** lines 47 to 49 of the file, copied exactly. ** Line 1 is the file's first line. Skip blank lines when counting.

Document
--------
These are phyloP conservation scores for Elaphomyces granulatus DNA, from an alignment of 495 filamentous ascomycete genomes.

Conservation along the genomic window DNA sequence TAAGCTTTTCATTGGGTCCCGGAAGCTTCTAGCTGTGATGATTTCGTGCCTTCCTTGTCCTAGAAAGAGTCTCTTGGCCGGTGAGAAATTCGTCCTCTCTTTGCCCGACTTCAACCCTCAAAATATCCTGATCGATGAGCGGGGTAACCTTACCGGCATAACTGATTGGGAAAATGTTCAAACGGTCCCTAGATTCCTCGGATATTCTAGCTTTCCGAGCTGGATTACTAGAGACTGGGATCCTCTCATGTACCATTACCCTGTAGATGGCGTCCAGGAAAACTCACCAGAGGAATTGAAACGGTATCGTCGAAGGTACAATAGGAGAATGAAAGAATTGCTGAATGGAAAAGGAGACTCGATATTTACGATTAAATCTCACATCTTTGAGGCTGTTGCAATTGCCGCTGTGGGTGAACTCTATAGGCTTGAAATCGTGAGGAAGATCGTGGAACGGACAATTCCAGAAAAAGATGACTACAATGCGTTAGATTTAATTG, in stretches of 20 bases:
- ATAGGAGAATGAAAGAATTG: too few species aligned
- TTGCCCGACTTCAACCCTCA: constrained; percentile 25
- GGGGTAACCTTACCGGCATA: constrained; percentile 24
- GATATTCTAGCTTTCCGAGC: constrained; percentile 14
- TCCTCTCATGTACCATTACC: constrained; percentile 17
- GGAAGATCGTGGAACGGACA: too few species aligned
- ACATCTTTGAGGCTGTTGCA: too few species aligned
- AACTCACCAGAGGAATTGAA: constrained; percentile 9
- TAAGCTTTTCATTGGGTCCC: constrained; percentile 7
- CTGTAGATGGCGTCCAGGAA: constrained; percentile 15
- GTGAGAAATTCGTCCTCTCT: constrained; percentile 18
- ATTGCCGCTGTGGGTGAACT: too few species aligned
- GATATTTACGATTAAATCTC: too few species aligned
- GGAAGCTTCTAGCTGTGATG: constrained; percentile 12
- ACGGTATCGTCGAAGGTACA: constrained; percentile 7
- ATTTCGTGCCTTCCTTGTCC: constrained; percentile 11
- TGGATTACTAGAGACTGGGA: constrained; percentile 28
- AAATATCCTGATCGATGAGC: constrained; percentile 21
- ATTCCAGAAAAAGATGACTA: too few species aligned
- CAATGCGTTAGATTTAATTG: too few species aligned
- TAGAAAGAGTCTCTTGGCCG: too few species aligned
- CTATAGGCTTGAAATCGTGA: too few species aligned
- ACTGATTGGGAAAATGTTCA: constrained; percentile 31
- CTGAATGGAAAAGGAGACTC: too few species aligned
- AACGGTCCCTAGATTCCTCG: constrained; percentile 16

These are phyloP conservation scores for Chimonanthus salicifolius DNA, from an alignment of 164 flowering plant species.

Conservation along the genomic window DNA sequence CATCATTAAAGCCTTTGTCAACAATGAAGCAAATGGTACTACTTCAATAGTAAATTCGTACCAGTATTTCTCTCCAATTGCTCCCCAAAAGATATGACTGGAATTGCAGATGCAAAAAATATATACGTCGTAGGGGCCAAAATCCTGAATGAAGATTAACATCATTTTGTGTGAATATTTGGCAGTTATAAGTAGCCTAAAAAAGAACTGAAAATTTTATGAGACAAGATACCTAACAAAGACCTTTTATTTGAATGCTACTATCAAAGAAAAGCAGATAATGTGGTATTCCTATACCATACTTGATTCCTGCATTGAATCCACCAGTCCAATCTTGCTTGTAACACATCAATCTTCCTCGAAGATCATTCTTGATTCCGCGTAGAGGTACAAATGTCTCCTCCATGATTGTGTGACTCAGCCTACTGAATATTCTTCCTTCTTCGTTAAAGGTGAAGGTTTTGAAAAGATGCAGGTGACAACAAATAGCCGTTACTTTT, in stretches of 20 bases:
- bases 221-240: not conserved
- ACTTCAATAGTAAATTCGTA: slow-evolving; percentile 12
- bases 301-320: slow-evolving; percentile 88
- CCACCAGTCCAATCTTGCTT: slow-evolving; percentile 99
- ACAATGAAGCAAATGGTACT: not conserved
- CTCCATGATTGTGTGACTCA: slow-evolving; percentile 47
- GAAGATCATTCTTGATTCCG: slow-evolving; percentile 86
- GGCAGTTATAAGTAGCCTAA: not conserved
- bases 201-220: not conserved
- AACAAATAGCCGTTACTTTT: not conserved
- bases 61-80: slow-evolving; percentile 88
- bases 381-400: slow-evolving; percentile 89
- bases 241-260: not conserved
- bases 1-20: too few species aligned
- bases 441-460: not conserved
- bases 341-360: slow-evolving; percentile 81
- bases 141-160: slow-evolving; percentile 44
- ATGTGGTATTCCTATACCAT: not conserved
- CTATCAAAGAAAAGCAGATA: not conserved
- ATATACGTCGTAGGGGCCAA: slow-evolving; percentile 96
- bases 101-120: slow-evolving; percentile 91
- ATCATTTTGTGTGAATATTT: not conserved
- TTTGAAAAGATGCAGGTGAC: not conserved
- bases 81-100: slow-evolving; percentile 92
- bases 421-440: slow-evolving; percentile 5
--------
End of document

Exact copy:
- ATGTGGTATTCCTATACCAT: not conserved
- CTATCAAAGAAAAGCAGATA: not conserved
- ATATACGTCGTAGGGGCCAA: slow-evolving; percentile 96